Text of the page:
• Join over 1.2 million students every month
  • Accelerate your learning by 29%
  • Unlimited access from just £6.99 per month

Heart of darkness provides us with a definitive guide on what it means to be a civilised human being. Discuss this statement with close reference to the novel.

Extracts from this document...

Introduction

Heart of darkness provides us with a definitive guide on what It means to be a civilised human being. Discuss this statement With close reference to the novel. Heart of darkness provides us with a plan as to what civilisation is giving information on a selection of subjects including the main themes colonialism and imperialism. To be civilised does not mean you wear smart clothes or have a respectable lifestyle is the main point introduced by this book. Civilisation and the white man are commonly connected as which man is thought upon as 'civilised'. Civilisation to a white man introduces the idea of clean clothes, shoes, speaking the queens English, owning a well kept house with a respectable family. But Conrad shows us this doesn't mean that a person is civilised. Kurtz began as a normal civilised person but then becomes a dictator, a controller of hundreds of natives. Conrad portrays the characters that he believes to be civilised in a way that the reader classes them and believes they can do no wrong. The savages are described as having no shoes they are thought upon as sub-humans and are subject to extremely racist attacks 'nigger' as they are different 'negro' words that should never be used by civilised beings. However the behaviour of the savages seem to be a lot more moral and civilised that the white man. ...read more.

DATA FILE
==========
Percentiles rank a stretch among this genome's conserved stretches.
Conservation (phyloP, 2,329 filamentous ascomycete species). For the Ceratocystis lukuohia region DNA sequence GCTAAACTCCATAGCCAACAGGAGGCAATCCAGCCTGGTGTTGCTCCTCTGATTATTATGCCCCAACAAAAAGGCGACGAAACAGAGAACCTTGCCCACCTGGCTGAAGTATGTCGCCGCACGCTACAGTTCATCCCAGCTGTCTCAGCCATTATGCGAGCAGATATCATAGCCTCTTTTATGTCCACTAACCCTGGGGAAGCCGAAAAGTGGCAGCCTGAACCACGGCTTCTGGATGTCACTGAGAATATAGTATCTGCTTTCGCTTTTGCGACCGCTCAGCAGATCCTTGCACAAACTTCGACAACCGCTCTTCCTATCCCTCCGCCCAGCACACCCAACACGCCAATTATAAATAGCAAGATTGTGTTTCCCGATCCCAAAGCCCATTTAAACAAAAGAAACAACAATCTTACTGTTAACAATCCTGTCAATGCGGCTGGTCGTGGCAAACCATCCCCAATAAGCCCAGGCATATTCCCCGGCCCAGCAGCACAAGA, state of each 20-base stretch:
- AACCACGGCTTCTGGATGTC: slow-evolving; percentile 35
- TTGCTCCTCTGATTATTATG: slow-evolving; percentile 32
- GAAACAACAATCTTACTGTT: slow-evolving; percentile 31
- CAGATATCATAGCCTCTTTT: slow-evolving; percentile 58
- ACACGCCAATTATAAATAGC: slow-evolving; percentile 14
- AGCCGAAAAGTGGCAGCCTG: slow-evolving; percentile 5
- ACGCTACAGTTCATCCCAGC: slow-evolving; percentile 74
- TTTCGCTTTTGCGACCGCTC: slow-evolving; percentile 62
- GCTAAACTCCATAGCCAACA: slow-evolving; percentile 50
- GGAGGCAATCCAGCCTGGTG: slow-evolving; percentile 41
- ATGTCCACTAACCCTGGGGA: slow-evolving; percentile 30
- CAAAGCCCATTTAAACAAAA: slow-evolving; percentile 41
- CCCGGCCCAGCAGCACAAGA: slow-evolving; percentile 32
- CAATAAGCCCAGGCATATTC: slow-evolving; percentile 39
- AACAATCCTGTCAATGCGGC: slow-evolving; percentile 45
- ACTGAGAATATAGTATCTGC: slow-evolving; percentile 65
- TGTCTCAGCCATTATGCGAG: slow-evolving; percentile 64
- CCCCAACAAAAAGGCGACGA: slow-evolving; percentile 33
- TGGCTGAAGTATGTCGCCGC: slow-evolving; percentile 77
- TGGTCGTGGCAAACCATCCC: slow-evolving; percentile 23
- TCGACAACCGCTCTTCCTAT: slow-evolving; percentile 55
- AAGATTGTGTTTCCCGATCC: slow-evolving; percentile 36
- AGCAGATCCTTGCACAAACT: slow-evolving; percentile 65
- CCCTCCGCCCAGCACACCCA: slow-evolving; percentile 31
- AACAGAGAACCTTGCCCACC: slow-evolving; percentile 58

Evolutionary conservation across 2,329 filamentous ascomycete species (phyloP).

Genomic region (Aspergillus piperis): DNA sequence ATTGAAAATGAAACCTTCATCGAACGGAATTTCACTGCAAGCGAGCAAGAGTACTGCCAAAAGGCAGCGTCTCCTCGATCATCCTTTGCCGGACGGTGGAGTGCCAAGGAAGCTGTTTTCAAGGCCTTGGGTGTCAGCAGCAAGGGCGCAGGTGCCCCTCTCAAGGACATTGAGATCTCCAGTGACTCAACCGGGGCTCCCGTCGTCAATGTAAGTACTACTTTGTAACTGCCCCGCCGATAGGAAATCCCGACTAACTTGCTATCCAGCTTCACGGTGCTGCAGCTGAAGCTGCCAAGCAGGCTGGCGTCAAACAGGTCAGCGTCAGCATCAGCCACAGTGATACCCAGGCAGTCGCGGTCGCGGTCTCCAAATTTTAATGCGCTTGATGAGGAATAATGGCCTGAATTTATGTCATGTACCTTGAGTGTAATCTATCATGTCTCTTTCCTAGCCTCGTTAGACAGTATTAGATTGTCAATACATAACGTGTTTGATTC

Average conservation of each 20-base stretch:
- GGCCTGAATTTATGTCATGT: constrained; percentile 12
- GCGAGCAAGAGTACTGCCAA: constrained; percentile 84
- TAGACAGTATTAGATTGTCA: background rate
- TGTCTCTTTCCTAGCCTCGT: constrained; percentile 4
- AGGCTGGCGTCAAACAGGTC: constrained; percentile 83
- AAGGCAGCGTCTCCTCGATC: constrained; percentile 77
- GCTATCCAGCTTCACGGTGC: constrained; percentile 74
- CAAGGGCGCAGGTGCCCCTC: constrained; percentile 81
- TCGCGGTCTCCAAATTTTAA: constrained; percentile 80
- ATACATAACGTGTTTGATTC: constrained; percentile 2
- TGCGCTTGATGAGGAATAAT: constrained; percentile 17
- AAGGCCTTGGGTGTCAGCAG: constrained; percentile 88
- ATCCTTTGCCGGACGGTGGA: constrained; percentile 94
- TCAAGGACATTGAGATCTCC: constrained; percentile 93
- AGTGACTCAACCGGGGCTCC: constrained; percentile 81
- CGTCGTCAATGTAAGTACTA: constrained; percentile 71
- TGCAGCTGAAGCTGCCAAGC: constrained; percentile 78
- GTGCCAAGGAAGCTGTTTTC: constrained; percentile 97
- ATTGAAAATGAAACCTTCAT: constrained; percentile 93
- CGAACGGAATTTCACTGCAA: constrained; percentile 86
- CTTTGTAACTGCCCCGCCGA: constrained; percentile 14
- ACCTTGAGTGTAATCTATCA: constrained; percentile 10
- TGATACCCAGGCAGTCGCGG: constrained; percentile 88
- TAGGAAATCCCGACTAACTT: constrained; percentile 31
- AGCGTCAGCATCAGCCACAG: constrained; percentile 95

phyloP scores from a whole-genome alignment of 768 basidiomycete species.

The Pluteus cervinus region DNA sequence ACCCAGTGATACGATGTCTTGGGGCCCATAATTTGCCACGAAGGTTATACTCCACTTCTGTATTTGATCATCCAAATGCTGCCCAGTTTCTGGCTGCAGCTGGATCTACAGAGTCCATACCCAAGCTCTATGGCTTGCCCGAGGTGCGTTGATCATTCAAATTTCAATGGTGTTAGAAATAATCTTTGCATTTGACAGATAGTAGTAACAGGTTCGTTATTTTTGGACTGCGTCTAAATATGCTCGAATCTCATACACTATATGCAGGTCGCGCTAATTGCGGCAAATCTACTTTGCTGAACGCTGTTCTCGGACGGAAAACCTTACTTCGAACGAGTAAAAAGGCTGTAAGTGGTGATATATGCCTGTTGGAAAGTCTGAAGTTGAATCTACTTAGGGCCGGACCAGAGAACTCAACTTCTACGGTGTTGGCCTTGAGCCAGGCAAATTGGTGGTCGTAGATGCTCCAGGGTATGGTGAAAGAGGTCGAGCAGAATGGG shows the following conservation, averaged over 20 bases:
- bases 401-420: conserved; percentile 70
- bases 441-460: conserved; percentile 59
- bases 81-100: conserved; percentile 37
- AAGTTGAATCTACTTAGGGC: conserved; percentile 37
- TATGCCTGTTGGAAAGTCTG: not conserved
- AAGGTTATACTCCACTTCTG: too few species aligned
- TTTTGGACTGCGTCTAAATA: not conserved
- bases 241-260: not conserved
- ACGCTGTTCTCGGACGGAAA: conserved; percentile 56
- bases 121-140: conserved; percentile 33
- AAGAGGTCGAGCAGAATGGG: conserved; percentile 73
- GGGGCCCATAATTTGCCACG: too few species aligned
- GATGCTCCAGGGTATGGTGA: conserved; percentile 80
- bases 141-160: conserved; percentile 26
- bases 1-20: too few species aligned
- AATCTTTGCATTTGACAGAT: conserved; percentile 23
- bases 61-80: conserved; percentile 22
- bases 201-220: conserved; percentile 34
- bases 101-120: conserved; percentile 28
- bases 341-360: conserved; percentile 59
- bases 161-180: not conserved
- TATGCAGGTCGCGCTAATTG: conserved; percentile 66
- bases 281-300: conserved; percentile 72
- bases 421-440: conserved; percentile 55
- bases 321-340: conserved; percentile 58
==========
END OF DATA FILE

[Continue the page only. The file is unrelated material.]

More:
Middle

The white man appears to be superior to the black mans culture but it is not. There should be no differences which include race or religion because this book shows there is no difference both white and black are civilised. The black heads on sticks the 'savages' heads. The heads are a sign that Kurtz believes he is superior to the black man but it is Kurtz who is the savage breaking the rules to humanity. There are imitations of supernatural forces throughout the novel, the fog surrounding the boat.' We have been buried deep in a heap of cotton wool' A cloud forming that no one can venture trough a shutter of the darkness. The smiling heads on sticks a hint of the darkness that Kurtz mind and heart beholds. A reminder that Kurtz heart has been altered. As Kurtz becomes more of a dictator the tale sails further into the Congo and the darkest depths of the heart. Kurtz has walked into an ethically ruled civilisation where white law is no enforces and has created a new world for himself no matter what happens to anybody else. He has been able to commit cries a of savagery and has shown he has no restraint and resentment for his actions. ...read more.

Conclusion

H e lives in terror and in an area were he lives and rules in devastation. His 'magnificent' tribal mistress is the only person treats well. Kurtz originally lived as a civilised man he was a clever head of a business with a bright future in administration. This symbolises his civilisation, his fianc� shows that he was law abiding and loveable. Marlow protects his fianc� with the lie saying he was a good citizen and his last words were the name of is fianc� and not 'The horror...the horror' This shows how much Marlow respects Kurtz' fianc� and that Marlow has made up his mind to protect her goodness and light. Marlow admires Kurtz leadership and now he taught the natives things but he will not respect him for betraying his fianc�. Kurtz last words are significant 'The horror' as they describe his reign exactly and show what his final thoughts were about what he had done . Kurtz past life showed civilisation but his present life showed nothing but brutality. Civilisation is restraint. The definitive guide to being civilised, as presented to us by Conrad, in this novel, consists in resisting the instinctive, primal impulses which make us cruel and selfish, and exercising restraint, no matter how primitive our cultures, we treat others with respect. This respect is in the heart of a truly civilised person, not darkness. ...read more.